California mayors need continued funding to address homelessness

homeless refugees

“$2 billion a year to solve homelessness? That’s what California mayors now say they need,” (, May 17)

More than a dozen mayors want continued and increased funding to alleviate the homelessness crisis. But what’s the point of spending $2 billion now to start new programs and then not having enough next year to keep them going?

Do the mayors want this money so they can “clean up” (read sweep) their cities? That’s where my support ends, because sweeping just moves the problem to another location, and then more money is spent to sweep the homeless out of that location.

How about seeing the homeless as refugees? How do governments treat refugees? They build shelters and provide food, water and sanitation. It’s what we do for homeless animals. Surely, we can do the same for human beings.

diane mcguire


big audit

“Sacramento’s First World Shame: What Can We Do to Help Our Homeless Neighbors on the Streets?” (, May 18)

The Bee is to be applauded for taking a fresh look at local homelessness. One suggestion: Follow the money. Start with an unflinching audit of all government agencies, particularly local governments, who have spent hundreds of millions of dollars on the issue only to fail miserably. California mayors now seek annual cash assistance without offering proof that more money will make a dent in the problem.

Next, move on to a forensic audit of the nonprofits that have benefited from this crisis, with an emphasis on the salaries of CEOs and CFOs who have held lucrative jobs for years and made no progress in alleviating the problem.

Bill Motmanns


protect students

“Davis is a city of character and compassion. How a Serial Killer’s Rampage Shattered His Soul” (, May 7)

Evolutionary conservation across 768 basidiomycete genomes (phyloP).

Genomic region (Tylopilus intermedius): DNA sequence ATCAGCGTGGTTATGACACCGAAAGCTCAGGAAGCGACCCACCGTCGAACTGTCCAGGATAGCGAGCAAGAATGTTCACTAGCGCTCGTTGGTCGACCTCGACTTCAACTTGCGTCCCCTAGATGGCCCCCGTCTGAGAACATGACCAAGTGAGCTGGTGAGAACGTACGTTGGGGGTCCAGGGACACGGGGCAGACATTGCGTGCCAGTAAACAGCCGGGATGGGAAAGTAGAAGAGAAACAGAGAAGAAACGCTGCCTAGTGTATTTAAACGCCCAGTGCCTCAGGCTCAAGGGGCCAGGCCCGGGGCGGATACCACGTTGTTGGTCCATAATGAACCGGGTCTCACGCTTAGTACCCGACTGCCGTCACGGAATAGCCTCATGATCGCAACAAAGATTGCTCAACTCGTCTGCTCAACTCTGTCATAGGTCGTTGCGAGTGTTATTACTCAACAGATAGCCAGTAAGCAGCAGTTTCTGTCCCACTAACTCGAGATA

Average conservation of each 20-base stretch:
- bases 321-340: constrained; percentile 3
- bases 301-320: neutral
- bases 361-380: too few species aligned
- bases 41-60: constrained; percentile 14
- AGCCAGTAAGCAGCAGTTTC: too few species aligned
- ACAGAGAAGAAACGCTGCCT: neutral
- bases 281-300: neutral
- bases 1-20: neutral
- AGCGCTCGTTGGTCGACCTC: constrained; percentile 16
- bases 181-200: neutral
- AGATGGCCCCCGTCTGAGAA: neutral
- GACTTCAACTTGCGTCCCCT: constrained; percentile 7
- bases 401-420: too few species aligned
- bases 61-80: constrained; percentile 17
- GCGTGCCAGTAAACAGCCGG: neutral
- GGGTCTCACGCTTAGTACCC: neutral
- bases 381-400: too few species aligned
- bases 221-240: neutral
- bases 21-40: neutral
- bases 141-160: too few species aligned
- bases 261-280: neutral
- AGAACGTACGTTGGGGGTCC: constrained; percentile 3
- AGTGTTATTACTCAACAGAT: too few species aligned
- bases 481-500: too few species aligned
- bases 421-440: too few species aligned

The brutal murders of a UC Davis student and a Davis resident have sparked panic across campus. The students worry about their safety as they try to get to class while fearing the unidentified killer.

Increasing the number of emergency blue box devices on campus and making sure all instructors are familiar with the protocols for switching to online learning in times of emergency are great ways to alleviate anxiety among Davis students.

ravin morgan



affordable housing

“Davis is a city of character and compassion. How a Serial Killer’s Rampage Shattered His Soul” (, May 7)

Homelessness exposes people to increased risks of physical violence, making them extremely vulnerable, as evidenced by the harrowing experience of stabbing survivor Kimberlee Guillory. She vividly described how the killer opened her shop and launched a brutal attack.

This article points out that Davis has a severe shortage of affordable housing which, combined with the increasing number of people experiencing homelessness locally and nationally, creates an unlivable condition here in Davis. Affordable housing not only provides a safe haven, but also supports healing, prevents future disturbances, and allows the homeless to focus on other aspects of their lives, such as employment opportunities.

It is crucial for Davis to allocate our budget to affordable housing as a critical step in creating a more inclusive and compassionate community.

zane haidar


A solution

“Davis is a city of character and compassion. How a Serial Killer’s Rampage Shattered His Soul” (, May 7)

This past week was an unsettling and scary time for Davis residents. Although many were able to huddle in the comfort of their homes, the approximately 200 homeless people in the city had nowhere to turn. Unfortunately, these traumatic events revealed a deep-seated problem in the City of Davis: the lack of emergency housing. In fact, Davis has an insufficient number of emergency beds and no full-scale homeless shelters.

One solution could be an agreement between the city and local hotels to provide short-term housing for the homeless when rooms are empty.

Lucas Halteh



“What is fighting the debt ceiling doing to the California economy?” (, May 11)

Kevin McCarthy claims to be so concerned about our national debt that he is threatening to default for the first time in history. Yes, the national debt is too high, but yes, it is the result of budgets already passed by Republicans and Democrats in Congress.

If Republicans were truly concerned about high debt, they should not have passed tax cuts for the very rich while reducing IRS tax revenue. Reduced income coupled with increased spending increases debt.

Failure to meet financial obligations will lower our nation’s credit rating. That will increase the cost (interest rate) of government borrowing. And higher borrowing costs will increase the national debt. McCarthy’s refusal to increase the debt limit will increase the very debt he intends to reduce.

bruce joffe